May 2008 – State & Province News
The state Supreme Court has dealt two blows to Troy Sand & Gravel’s nearly five-year quest to mine aggregate in the town of Nassau. The Times Union reports that Justice Michael Lynch denied the company’s move to stop the town from passing a comprehensive plan that includes tight restrictions on mining. The company received a mining permit from the state last May, but the town has refused to grant it the necessary town permit and variance to begin mining. Instead, the town has been developing legislation to prevent mining. Earlier this year, Troy Sand & Gravel sent notices to residents surrounding its proposed site that it would be blasting. The company’s counsel, Andrew Gilchrist, said the blasting was not connected to mining, but was for work to carve out a road from the site to a local highway. The town asked Lynch to stop the company from blasting, and the justice agreed with the town.
A 30-acre parcel of land that Manchester Sand and Gravel offered to donate to the town of Hooksett was deemed not to be suitable for a new high school. According to The Union Leader, two sets of high-tension power lines run through the property, and it also contains wetlands, a brook, and flood plains that prohibit building. A planning board member suggested that the town ask Manchester Sand and Gravel for another parcel of land to build a school.
A Mitchell County engineer and surveyor, Randy Carpenter, is at the heart of concerns regarding a proposal for a new quarry in Avery County. According to the News & Observer, Carpenter did much of the engineering and survey work on a real estate development known as the Village of Penland. That project collapsed, leaving dozens of investors owing banks more than $100 million on mountain property that was worth a fraction of the debt. It also incurred violations and fines of more than $250,000 for altering wetlands and rerouting streams without permits. The fines were paid, but land has not been returned to its original state; therefore the violations remain unresolved. The director of the state Division of Land Resources told the newspaper that lawyers for the Department of Environment and Natural Resources are reviewing whether Carpenter’s mining permit should be denied based on those violations. In the meantime, the department has asked him to address 15 issues related to the quarry on Burleson Bald.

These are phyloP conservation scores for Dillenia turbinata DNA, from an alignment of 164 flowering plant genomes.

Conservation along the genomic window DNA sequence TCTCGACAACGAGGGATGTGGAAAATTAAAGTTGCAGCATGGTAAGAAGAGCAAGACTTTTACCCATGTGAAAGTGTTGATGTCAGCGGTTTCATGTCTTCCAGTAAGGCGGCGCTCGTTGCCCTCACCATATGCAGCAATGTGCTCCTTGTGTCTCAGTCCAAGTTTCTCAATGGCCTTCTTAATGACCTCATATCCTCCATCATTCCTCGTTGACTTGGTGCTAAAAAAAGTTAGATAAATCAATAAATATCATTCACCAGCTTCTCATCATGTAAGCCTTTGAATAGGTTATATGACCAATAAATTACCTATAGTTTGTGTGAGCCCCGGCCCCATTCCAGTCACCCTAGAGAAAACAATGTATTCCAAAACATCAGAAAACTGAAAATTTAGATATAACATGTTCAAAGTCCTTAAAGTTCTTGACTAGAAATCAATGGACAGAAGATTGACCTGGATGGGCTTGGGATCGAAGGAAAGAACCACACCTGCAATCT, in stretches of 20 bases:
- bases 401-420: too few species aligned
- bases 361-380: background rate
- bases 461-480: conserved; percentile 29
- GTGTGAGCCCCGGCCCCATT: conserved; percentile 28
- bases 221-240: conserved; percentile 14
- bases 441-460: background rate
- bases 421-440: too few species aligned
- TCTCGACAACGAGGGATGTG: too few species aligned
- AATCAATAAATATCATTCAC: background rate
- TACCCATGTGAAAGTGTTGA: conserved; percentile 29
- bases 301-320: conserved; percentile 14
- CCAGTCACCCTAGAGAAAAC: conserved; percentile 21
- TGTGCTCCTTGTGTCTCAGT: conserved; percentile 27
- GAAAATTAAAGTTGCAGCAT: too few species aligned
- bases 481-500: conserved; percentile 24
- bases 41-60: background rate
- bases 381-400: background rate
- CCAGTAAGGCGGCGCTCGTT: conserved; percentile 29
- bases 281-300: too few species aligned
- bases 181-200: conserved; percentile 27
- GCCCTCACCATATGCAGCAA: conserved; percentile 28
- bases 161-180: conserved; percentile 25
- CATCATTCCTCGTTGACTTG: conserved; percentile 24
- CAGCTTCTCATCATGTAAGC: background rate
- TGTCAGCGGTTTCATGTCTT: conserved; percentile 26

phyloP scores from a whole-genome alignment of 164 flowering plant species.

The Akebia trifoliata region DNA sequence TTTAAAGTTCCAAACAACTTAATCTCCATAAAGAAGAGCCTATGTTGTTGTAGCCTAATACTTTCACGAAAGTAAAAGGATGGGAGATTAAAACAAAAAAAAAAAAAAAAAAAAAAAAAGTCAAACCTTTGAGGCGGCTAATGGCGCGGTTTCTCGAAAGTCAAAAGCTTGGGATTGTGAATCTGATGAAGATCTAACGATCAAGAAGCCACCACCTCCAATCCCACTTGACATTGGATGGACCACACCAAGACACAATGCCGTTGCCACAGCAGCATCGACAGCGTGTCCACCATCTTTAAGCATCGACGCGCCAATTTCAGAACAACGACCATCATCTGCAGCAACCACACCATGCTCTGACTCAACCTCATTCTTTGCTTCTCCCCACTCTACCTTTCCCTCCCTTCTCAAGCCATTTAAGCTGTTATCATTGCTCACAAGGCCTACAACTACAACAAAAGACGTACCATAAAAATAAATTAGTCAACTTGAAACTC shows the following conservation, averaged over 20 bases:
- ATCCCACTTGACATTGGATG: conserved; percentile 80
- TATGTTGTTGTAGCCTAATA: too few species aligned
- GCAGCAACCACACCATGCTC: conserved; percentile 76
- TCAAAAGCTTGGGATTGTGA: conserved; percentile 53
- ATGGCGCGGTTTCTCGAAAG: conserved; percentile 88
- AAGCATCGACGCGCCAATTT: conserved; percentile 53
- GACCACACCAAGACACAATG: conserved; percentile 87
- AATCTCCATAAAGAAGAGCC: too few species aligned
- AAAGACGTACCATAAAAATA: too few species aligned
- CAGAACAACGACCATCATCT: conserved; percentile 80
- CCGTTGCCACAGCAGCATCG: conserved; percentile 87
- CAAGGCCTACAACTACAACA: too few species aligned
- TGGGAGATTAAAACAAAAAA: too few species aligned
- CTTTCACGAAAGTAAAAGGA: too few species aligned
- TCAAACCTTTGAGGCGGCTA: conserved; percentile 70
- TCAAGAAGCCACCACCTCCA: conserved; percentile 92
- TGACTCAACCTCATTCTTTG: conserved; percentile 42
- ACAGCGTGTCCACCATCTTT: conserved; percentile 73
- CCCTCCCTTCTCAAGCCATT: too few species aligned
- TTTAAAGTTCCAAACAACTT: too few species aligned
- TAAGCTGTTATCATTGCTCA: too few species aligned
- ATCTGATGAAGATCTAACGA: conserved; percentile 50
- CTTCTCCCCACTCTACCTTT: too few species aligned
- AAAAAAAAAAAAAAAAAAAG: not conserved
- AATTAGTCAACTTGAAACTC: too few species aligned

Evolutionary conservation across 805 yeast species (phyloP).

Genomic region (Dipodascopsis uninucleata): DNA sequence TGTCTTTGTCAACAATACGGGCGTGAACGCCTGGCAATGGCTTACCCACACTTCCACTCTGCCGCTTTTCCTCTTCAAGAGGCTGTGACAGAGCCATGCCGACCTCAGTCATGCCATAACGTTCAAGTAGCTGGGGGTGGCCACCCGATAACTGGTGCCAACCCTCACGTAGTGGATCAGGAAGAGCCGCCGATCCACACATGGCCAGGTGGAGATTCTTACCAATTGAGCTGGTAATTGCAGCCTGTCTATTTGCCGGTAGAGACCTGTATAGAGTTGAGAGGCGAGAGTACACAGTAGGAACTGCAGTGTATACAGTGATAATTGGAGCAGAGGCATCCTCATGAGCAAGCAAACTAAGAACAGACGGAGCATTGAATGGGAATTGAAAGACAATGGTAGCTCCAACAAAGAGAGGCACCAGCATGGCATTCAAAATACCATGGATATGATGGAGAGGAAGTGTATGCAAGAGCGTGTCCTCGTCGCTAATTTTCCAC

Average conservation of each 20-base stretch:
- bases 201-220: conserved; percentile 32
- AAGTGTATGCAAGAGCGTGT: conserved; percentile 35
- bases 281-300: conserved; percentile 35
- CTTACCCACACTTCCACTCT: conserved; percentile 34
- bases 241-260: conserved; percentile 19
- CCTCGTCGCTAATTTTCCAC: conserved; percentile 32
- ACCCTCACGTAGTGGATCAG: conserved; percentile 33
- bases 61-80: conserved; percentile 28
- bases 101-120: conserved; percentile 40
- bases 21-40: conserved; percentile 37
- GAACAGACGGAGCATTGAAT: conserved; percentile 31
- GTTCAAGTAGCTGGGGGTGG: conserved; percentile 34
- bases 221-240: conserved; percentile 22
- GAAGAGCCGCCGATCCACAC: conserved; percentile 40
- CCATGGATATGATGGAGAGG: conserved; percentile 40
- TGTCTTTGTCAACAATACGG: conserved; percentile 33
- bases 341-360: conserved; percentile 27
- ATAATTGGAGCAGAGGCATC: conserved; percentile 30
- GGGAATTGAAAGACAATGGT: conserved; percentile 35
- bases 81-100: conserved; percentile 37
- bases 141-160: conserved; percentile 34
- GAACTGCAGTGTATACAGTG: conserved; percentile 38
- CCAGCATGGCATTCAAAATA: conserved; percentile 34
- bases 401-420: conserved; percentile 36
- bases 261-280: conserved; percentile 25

A baseball field covered with crushed gravel containing erionite has been voluntarily shut down due to concerns that the mineral may cause cancer. The Associated Press Online reports that the mineral is commonly found in gravel mines in Stark and Slope counties, in the southwestern part of the state. Officials there have been asked not to use the gravel. Steve Way, a federal Environmental Protection Agency (EPA) coordinator, told a group in Killdeer that they should be “looking at this for health concerns” despite the fact that the EPA does not regulate the mineral. State Rep. Shirley Meyer told federal and state officials that they now would have to import aggregate from outside the county — at a higher cost to taxpayers. “It seems to me like you’re making a mountain out of a molehill with what little data you have,” she told EPA and state officials. “The taxpayers in this county are having a tough time trying to swallow this.” Federal and state officials have been testing rocks and airborne samples from Dunn County throughout the past two years, the news agency says, but they want to increase those tests, including tests on humans.
In mid-March, volunteers in Boone County planted more than 3,000 trees at the Boone Conservancy Mine Reclamation Project Site. According to The Cincinnati Enquirer, the project at a former sand and gravel site in Belleview is part of a larger effort to conserve the quality of the Middle Creek watershed.
The Ohio Aggregates & Industrial Minerals Association (OAIMA) will host the 17th Annual National Minerals Education Conference (NMEC) in Columbus. To be held June 15-18, the conference features education sessions led by faculty and industry experts. It provides a unique opportunity for educators and industry professionals to share experiences, generate new ideas, and provide innovative approaches to minerals and resource education. Meetings, discussions, field trips, and activities will highlight the importance of minerals extraction in Ohio and the Midwest. Attendees will visit wildlife, recreation, and other sustainable post-mining areas as part of the seminar.
The Mine Safety and Health Administration (MSHA) was negligent in protecting workers at the Crandall Canyon Mine, the Department of Labor’s Inspector General (IG) said in a new report. According to The Salt Lake Tribune, the IG also said that MSHA could not ensure that its approval of the mining plan at the site was free of undue influence by the mine’s operator, Murray Energy. The agency responded to the report by noting that the word “negligent” was misleading and expressed concern that the IG implied that its decisions were affected by undue influence. The IG stood by its findings.